Wednesday, January 21, 2015

Funding a PhD with a disability: it doesn't add up

In progress and subject to editing.
For those unfamiliar with the abbreviations, a brief key:
CGS - Canada Graduate Scholarship, a fairly generous doctoral award 
SSHRC - Social Sciences and Humanities Research Council, the body that allocates funding such as the CGS
OSAP - Ontario Student Assistance Program (migrating from place to place means my loan eligibility is still in Ontario
CPP-D - Canada Pension Plan for people with disabilities, essentially giving you your pension early
EI - employment insurance

I've done all the right things, but my disability has left me in a financial pickle. I am not eligible for any student loan funding, because I hold a doctoral CGS. On the surface, this seems reasonable, because my funding exceeds the cost of tuition and living expenses. However, this is a challenge, because I have a physical disability. OSAP ineligibility makes me also ineligible for government funding for students with disabilities that would provide me with the equipment (for example, an ergonomic workstation) that I need for my education. While my peers in receipt of the same scholarship can use their SSHRC funding for tuition, living, and research expenses, I must also use it to pay for mobility aids, massage and physiotherapy. These are not fully covered by my insurance.

There is a critical flaw in how disability funding eligibility is calculated. These disability grants provide significant amounts of money: $2000 annually for any eligible student, not tied to particular expenses, plus up to $8000 annually to cover disability-related educational expenses). One applies through a provincial student loan program (in my case, OSAP). Student loan eligibility is calculated based on income and tuition - it does NOT take into account other expenditures, such as disability-related costs, that aren't part of a usual frugal student budget. If I were eligible for $1 of OSAP, I would get $2000, plus funds for up to $8000 in products and services (students use this for specialized software, equipment, tutoring, note-taking, etc). Even without drawing from the second fund, one dollar of eligibility would add $1999 to my income, whether or not my disability were one that resulted in additional expenses. My disability-related expenses easily exceed $2000 this year, and I cannot predict what they'll be in the future. If disability expenses were included in the algorithm for OSAP eligibility, I'm fairly sure I would be eligible for funding. I'd reckon a great many students are ineligible for these programs because they are in financial need because of a disability, but would not be in financial need without a disability.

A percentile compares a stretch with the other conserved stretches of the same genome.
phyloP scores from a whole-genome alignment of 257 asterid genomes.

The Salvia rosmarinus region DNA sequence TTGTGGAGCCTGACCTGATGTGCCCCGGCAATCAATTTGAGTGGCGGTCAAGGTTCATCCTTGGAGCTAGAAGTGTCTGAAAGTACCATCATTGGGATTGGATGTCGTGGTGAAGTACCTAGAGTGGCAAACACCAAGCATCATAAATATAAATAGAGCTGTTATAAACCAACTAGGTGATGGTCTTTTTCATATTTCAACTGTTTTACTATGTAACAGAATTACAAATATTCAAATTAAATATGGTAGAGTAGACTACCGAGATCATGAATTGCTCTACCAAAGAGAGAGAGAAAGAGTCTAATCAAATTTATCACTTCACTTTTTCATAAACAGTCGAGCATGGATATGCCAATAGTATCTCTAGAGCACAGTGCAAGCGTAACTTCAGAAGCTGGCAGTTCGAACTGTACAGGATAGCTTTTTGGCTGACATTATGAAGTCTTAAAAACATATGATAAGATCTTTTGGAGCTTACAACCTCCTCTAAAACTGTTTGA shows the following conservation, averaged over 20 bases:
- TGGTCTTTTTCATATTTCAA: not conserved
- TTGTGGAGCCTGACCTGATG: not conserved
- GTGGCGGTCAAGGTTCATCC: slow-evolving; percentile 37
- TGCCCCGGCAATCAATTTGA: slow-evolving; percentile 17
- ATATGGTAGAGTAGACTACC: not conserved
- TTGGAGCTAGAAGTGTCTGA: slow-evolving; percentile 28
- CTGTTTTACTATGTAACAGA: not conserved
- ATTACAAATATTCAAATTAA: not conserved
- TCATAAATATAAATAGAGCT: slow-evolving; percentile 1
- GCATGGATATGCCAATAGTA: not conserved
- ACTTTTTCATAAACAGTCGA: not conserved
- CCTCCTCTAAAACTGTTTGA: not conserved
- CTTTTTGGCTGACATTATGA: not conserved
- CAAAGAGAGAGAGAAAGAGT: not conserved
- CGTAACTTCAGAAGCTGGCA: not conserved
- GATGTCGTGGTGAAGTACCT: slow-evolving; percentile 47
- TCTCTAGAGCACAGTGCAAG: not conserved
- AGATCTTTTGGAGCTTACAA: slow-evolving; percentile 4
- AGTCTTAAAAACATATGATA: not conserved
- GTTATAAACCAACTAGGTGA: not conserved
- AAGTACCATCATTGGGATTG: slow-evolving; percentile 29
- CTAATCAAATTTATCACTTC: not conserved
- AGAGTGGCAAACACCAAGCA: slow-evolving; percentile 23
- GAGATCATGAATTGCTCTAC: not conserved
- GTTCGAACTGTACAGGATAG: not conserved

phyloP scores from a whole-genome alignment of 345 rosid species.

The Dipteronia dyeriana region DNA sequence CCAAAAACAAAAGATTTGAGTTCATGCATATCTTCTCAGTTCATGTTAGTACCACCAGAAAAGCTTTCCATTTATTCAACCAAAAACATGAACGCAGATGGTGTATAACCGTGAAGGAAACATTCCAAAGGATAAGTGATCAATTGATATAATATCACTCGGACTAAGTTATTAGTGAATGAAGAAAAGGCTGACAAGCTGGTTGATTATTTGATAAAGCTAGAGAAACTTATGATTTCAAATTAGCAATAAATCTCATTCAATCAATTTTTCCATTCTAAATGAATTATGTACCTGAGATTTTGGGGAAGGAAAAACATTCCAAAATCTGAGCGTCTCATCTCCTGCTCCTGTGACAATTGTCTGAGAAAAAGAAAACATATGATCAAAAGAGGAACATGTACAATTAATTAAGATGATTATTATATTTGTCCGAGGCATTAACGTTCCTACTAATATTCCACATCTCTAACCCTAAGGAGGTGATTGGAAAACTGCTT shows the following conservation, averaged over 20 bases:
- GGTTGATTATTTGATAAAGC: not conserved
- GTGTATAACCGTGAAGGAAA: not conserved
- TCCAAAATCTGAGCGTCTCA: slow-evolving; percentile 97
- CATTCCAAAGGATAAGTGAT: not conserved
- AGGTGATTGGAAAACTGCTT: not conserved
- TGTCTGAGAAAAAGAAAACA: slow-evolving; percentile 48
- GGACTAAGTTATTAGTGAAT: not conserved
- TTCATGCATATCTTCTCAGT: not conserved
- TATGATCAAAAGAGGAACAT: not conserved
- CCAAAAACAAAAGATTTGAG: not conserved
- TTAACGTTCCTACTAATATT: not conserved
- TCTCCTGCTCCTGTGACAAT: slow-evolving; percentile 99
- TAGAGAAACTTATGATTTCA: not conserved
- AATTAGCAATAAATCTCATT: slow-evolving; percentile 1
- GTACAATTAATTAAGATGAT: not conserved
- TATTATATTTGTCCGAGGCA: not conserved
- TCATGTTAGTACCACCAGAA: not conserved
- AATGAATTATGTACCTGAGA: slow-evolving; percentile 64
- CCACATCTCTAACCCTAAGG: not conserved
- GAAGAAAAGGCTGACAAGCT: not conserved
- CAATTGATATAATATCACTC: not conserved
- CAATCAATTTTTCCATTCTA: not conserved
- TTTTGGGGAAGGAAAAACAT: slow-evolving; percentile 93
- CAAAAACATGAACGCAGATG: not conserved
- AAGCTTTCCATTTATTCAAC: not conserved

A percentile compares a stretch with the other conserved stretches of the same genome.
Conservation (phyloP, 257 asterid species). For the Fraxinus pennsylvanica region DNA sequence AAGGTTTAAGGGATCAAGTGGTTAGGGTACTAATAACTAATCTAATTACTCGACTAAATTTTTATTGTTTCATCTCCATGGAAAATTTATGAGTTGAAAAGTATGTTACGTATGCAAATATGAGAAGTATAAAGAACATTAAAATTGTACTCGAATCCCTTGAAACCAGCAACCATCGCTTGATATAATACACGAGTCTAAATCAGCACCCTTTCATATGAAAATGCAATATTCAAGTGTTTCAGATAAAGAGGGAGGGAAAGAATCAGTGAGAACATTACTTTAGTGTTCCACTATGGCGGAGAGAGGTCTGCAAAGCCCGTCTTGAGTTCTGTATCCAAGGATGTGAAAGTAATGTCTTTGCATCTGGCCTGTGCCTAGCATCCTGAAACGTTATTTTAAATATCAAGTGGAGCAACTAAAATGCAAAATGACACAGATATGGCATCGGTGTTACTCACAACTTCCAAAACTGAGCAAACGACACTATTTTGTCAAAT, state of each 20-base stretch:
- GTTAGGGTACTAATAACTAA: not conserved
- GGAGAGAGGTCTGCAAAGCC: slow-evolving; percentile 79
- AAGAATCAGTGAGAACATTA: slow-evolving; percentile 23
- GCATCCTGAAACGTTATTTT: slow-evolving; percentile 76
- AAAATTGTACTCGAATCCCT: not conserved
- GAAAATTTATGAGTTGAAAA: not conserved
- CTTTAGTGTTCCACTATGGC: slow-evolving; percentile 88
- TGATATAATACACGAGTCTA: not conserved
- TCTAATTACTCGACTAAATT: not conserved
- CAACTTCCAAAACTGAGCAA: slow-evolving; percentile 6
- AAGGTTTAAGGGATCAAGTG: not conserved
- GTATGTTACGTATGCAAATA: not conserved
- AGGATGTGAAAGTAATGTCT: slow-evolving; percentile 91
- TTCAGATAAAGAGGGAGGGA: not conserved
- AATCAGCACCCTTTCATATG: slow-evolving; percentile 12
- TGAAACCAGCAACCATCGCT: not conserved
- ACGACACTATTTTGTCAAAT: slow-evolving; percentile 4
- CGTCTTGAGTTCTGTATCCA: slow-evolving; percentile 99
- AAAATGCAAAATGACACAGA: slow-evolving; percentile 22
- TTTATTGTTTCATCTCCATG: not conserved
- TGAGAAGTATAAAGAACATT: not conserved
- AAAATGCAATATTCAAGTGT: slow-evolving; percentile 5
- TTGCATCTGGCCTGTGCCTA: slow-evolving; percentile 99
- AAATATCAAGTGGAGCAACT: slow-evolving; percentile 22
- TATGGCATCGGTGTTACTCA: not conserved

Some of my expenses sound like luxuries, but with a disability, they are not. For instance, sometimes take-out is the only way I can get dinner, if I am too sick to cook; taxis fill in the gaps if I am in too much pain to take transit and need to get somewhere - such as the hospital - at short notice, and a house-cleaner is necessary as I am only now, after three months, becoming strong enough to lift my vacuum out of the closet. My additional disability-related expenses mean that, were it not for a middle-class family that chips in for medical expenses, I would come short on my rent payments. It is not fair that, when someone has a disability, the burden is placed on their family in this way.